The earliest intimation of the approximate population of Coventry is given by Dugdale, who states when the great Benedictine Monastery, for which the city was formerly famous, was at the zenith of its prosperity, the inhabitants numbered 15,000 – a populations which at the time was considered extraordinary.  Indeed, by the roll-tax of 1377, in the notices which it contains of the population of all the principal towns, Coventry appears third on the list in point of magnitude, next to London; York and Bristol being the only two taking precedence of it.

After the fall of the monastery the glory of the city appears to have departed, and the inhabitants dwindled down at one time to 3,000.  However, the foundations of a healthy and vigorous community were deeply laid, and the city regained – though gradually – tis position, not indeed as third or fourth in the kingdom, but as a large centre of population.  Upon the taking of the first national census in 1801, three centuries after its decline, the city contained 16,049 inhabitants.  The successive stages by which lost ground was recovered may be traced thus:  In 1586, where there was an enumeration of the inhabitants on account of the scarcity of provisions, the total number returned was 6,502.  Under the provisions, the total number returned was 6,502.  Under the apprehension of a siege during the Civil War in 1643 between the Parliament and the King, the people were numbered, with the result that they were found to be 9,500.  According to “Bradford Survey” taken about 1748-49, the population was 12,817, so that it had not even then by over 2,000 reached the highest point at which it previously stood.  The second national census showed a population of 17,242 – an increase of about 1,200 – and at the census of 1821 the number had increased to 21,242.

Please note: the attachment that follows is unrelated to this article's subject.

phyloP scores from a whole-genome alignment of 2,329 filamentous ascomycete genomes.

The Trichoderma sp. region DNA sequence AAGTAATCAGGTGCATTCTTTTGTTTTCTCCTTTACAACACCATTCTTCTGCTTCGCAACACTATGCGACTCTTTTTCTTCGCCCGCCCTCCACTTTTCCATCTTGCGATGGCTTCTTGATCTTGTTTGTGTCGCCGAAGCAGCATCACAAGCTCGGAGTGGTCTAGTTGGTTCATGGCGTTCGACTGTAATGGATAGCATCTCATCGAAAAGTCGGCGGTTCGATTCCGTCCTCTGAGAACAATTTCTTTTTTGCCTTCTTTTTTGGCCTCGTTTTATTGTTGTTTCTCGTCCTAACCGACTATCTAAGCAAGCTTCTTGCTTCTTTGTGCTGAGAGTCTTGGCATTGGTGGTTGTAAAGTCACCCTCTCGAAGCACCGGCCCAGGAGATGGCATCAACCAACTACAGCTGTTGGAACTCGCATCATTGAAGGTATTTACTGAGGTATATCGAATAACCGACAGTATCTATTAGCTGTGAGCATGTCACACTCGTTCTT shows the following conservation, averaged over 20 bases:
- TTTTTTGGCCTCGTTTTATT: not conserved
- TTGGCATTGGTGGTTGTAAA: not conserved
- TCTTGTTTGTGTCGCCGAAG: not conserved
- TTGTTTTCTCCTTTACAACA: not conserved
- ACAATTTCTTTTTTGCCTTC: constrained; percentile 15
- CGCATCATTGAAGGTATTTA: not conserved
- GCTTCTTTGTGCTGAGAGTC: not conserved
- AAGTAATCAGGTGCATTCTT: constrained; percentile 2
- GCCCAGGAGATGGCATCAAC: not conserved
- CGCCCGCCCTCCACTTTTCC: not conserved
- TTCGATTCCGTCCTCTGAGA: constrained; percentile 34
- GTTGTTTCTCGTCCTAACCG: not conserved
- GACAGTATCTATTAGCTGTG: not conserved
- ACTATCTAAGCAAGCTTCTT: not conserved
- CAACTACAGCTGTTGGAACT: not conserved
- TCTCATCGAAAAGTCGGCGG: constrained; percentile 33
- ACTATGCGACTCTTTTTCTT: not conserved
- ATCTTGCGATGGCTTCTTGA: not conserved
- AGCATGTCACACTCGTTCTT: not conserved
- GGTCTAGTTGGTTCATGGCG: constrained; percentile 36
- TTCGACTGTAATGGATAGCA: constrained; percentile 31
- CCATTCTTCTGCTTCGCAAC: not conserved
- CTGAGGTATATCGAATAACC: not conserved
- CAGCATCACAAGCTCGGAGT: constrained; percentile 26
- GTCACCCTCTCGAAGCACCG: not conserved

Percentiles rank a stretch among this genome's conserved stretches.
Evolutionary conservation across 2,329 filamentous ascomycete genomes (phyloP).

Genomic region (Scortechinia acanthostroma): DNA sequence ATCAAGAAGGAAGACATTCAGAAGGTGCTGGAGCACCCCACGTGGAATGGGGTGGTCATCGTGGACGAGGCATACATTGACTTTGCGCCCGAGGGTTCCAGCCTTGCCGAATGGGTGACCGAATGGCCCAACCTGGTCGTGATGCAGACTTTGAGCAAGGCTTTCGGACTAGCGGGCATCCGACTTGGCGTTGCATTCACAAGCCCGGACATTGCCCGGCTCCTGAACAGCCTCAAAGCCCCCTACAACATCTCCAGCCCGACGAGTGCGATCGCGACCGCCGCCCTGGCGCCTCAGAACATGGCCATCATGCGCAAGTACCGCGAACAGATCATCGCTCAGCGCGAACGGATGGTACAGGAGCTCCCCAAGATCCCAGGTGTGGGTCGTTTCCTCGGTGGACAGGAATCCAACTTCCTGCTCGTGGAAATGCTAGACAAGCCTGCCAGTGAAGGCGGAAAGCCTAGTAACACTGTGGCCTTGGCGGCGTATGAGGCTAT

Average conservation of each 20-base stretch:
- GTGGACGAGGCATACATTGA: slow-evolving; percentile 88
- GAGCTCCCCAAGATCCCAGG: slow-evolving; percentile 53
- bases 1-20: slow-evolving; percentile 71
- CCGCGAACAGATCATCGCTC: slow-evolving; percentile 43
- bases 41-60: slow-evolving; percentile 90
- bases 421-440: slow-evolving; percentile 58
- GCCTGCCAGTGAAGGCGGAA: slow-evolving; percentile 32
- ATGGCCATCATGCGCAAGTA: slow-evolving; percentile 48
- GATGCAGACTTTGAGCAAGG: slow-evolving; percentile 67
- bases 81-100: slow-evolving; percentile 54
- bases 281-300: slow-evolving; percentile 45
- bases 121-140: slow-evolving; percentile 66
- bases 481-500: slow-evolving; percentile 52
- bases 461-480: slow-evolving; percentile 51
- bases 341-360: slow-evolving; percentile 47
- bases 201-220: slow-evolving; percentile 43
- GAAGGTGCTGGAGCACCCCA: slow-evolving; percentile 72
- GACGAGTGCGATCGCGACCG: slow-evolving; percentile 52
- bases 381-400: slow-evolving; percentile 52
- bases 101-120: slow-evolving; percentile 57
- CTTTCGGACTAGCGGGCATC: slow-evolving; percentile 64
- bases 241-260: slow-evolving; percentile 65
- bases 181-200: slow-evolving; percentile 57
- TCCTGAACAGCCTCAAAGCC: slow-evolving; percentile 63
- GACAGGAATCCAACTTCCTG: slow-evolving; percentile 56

The population as enumerated at subsequent periods had been as follows:

1831: 27,298

1841: 31,042

1851: 36,812

1861: 40,396

1871: 37,670

1881: 42,111

1891: 52,720

1901: 69,878

The only decrease was between 1861 and 1871, when a falling off of nearly 3,000 was due to depression in the ribbon and watch trades.

In 1911 the enumerated population was 106,377—an increase of 36,399, or more than 52 per cent.  To the population of the County Borough (Urban District) has to be added that of the parishes of St. Michael and Holy Trinity without (the Rural District of Coventry) within the Coventry Poor Law Union and the Parliamentary Borough, of 582—the grand total for “Greater Coventry” being 106,959.’ It is estimated that by the present year (1916) the total population had further increased by upwards of 10 per cent. The population may now be taken as bordering on 130,000.

The area of the city in acres is 4,147; the assessable rateable value as at 31st March, 1916, is £483,324. The number of voters on the burgess roll for 1914-15 is over 23,000, and on the Parliamentary Register over 20,000.

Walks Thro Coventry – Part 3
Posted on: January 19th, 2012 by pj

Returning to the railway bridge, recently considerably enlarged, we have an indication of the primitive accommodation originally thought to be sufficient for a station.  Hereon, we may take our stand, like Tennyson, when, on the less spacious structure, he wrote: